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SOME, because the Being of God is a first principle, not to be disputed; and because that there is one is a self-ev. ident proposition, not to be disproved; have thought it should not be admitted as a matter of debate :* but since such is the malice of Satan, as to suggest the contrary to the minds of men; and such the badness of some wicked men as to listen to it, and imbibe it; and such the weakness of some good men as to be harrassed and distressed with doubts about it, at times ; it cannot be improper to endeavour to fortify our minds with reasons and arguments against such suggestions and


My first argument to prove the Being of a God, shall be taken from the general consent of men of all nations, in all ages of the world ; among whom, the belief of it has universally obtained, which it is not reasonable to suppose would have obtain. ed, if it was not true.

Aristotle says, all men have a persuasion of Deity, or that there is a God. Cicero observes, I

Sa Aristotle says, every problem and proposition is not to be disputed; they that doubt whether God is to be worshipped, and parents loved, are to be punished, and not disputed with. Topic: 1.1. 6. % De Coelo,l. 1. c-3. Tusculan. Quæst. 1. 1. c. 13.

“There is no nation so wild and savage, whose minds are not imbued with the opinion of the gods; many entertain wrong notions of them; but all suppose and own the divine power and nature.” To the same sense are the words of Seneca, “ There never was a nation so dissolute and abandoned, so lawless and immoral, as to believe there is no God.” Plutarch* has these remarkable words, "If you go over the earth, says he, you may find cities without walls, letters, kings, houses, wealth, and money, devoid of theatres and schools ; but a city without temples and gods, and where is no use of prayers, oaths, and oracles, nor sacrifices to obtain good or avert evil, no man ever saw.” In the first ages

of the world, men universally believed in the true God, and worshipped him as Adam and his sons, and their posterity, until the flood; nor does there appear any trace of idolatry before it, nor for some time after. The sins which caused that, and with which the world was filled, seem to be lewdness and uncleanness, rapine and violence. As men were remote from those among whom the true worship of God was preserved; they, by degrees lost sight of the true God, and forsook his worship; and this being the case, they began to worship the sun in his stead, and which led on to the worship of the moon, and the host of heaven. It

appears also that men took very early to the deifying of their heroes after death, their kings, great personages, either for their wisdom and knowledge, or for their courage and valour, and marshal exploits and other things; such were the Bel or Belus, of the Babylonians; the Baal-peor of the Moabites; the Moloch of the Phoenicians; and other Baal. im, lords, or kings, mentioned in the scriptures: and such were Saturn, Jupiter, Mars, Mercury, Hercules; and the rest of the rabble of the heathen deities. As for the gentiles, they worshipped almost every thing; not only the sun, moon, and stars; but the earth, fire, and water; and various sorts of ani. mals, as oxen, goats, and swine ; cats and dogs; the fishes of the rivers, the, and the crocodile, those amphibious creatures; the fowls of the air, as the hawk, stork, and ibis; and even insects, as the fly ; yea, creeping things, as serpents,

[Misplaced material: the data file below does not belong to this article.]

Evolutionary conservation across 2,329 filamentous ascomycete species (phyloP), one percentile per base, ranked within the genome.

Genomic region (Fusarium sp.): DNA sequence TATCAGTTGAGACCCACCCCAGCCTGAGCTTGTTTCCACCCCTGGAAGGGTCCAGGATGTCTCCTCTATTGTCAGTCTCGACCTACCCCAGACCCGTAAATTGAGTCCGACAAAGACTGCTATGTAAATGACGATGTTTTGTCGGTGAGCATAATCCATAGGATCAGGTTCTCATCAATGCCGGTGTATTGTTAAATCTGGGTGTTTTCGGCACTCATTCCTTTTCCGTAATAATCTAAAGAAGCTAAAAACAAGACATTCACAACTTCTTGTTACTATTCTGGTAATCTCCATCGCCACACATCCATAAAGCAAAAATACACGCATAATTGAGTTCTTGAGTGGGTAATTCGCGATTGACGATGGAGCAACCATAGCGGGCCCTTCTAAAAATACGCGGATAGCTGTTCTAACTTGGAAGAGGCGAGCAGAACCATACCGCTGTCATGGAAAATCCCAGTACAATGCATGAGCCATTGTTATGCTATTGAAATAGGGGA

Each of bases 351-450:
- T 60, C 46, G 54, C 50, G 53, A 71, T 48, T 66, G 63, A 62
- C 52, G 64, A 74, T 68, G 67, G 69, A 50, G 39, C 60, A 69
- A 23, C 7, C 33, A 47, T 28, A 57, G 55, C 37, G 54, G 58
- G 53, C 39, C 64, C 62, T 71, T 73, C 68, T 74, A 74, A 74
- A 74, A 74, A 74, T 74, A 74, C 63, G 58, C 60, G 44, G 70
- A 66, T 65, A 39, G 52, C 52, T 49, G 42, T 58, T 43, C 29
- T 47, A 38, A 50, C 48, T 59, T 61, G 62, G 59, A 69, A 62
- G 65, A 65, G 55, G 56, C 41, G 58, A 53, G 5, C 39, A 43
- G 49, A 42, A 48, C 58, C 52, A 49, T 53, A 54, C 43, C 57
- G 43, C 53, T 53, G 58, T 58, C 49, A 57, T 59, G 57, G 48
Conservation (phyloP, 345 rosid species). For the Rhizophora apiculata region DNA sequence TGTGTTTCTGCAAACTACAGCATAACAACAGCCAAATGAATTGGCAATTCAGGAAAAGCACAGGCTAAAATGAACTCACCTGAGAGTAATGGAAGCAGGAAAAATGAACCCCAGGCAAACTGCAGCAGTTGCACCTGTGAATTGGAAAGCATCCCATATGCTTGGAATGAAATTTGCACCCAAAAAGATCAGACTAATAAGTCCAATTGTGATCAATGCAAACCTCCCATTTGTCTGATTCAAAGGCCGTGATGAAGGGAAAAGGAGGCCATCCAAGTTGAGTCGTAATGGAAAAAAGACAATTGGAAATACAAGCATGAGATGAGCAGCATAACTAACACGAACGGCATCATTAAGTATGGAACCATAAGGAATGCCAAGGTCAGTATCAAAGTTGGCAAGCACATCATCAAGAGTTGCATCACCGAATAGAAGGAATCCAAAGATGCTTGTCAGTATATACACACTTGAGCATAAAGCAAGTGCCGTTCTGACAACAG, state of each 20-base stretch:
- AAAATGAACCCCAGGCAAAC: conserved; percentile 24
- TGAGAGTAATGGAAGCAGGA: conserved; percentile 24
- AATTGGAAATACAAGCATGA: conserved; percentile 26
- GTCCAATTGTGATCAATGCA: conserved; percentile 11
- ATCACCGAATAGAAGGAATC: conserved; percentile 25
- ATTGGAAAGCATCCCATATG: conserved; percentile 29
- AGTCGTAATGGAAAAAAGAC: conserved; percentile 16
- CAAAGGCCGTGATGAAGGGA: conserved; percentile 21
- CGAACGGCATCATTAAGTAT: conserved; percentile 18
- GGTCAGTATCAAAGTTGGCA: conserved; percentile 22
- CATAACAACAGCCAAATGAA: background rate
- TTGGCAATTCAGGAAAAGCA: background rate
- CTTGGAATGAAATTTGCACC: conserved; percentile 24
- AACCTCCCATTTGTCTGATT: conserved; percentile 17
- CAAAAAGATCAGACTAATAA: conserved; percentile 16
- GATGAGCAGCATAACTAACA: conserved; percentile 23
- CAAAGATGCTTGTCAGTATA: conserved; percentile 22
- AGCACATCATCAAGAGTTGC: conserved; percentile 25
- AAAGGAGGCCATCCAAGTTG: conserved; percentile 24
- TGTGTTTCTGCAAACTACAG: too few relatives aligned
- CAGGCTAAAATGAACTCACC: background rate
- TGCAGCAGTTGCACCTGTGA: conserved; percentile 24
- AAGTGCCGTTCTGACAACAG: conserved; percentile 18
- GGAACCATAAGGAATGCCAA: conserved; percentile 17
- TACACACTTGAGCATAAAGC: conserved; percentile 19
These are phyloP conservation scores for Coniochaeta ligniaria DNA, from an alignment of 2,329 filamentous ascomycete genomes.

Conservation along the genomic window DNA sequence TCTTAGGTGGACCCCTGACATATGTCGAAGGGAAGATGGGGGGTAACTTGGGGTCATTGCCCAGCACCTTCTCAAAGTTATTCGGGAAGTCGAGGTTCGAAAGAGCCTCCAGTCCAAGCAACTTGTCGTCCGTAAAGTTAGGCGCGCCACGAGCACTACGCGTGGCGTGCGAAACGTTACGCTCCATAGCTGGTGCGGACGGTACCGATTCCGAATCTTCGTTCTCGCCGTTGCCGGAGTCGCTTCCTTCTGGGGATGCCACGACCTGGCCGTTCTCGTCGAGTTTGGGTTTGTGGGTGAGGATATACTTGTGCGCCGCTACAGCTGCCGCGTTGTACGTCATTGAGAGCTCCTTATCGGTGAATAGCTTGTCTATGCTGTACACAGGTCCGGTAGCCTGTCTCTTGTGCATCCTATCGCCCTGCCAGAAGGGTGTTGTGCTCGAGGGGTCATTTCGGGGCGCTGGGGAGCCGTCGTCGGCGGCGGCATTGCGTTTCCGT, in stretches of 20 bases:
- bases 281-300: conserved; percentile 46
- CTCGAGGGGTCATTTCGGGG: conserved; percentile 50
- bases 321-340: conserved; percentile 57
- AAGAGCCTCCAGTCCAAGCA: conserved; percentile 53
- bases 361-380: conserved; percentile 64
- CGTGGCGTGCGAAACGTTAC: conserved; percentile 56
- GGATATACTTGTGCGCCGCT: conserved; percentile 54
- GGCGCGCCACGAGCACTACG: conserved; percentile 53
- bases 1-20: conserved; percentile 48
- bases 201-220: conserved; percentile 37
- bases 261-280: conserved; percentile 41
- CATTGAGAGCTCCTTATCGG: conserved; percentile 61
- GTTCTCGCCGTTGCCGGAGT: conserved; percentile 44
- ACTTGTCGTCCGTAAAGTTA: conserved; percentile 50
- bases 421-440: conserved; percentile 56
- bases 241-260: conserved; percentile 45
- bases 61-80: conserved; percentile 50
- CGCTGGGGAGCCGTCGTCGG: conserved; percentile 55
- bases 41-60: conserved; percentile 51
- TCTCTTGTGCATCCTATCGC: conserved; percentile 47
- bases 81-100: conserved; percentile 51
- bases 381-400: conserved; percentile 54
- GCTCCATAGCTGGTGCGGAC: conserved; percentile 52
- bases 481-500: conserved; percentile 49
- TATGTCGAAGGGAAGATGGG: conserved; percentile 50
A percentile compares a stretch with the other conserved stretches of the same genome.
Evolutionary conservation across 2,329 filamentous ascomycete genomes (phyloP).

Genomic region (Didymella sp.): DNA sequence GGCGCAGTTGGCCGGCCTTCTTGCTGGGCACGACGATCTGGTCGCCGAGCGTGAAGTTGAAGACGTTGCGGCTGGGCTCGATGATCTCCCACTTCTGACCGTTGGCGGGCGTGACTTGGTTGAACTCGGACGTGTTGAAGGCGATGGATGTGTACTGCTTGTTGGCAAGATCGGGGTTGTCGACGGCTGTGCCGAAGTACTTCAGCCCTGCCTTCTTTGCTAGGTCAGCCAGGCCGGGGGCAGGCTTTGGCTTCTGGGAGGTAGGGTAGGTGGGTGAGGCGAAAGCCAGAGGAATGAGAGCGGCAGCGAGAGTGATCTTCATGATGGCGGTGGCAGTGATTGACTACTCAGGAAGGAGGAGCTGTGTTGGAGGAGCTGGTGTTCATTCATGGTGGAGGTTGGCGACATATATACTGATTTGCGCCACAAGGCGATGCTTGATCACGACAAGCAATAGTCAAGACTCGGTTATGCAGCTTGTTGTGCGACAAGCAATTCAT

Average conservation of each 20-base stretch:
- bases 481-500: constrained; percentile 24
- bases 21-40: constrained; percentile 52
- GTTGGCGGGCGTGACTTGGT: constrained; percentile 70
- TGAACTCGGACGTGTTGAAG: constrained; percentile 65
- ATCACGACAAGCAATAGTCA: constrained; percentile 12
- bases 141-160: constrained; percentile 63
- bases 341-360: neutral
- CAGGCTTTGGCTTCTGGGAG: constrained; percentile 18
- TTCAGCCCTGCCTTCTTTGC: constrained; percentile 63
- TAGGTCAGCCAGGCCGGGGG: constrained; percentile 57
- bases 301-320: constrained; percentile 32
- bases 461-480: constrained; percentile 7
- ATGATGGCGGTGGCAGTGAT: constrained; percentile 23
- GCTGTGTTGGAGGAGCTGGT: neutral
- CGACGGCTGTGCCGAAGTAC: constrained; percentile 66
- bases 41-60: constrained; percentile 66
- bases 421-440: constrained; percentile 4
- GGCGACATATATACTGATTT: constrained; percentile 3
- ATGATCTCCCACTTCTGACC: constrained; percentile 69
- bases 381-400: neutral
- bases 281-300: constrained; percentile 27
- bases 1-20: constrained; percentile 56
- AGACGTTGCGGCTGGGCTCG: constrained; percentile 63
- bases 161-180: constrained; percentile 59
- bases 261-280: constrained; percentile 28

* Adv. Colotem, vol. 2. p. 1125.

the beetle, &c. as also vegetables, onions, and garlic; which occasioned the satyrical* poet to say, O sanctas gentes, quibus hec nascuntur in hortis, numina! O holy nations, whose gods are born in their gardens ! Some have worshipped the devil himself.

I am sensible that to this it is objected, that there have been at different times, and in different countries, some particular personst who have been reckoned atheists, deniers of the being of a God. But some of these men were only deriders of the gods of their country; others were so accounted, because they excluded the gods from any concern with human affairs ; but these men were not deniers of the existence of God, only of his providence as to the affairs of the world : and others have been rather practical than speculative atheists, as the fool, in Ps. xiv. 1. Indeed, all men in an unregenerated state, be they Jews or Gentiles, or live where they may, are atheists; as the apostle calls them, Eph. ii. 12. they are, " without God in the world, being alienated from the life of God," ch. iv. 18.

The second argument shall be taken from the law and light of nature; or from the general instinct in men, or impress of

on the mind of every man. Senecat makes use of this to prove there is a God; “ because, says he, an opinion or sense of deity, is implanted in the minds of all men.” There are some, indeed, who deny there are any innate ideas in the minds of men, and particularly concerning God: but to such writers and reasoners I pay but little regard; when the inspi.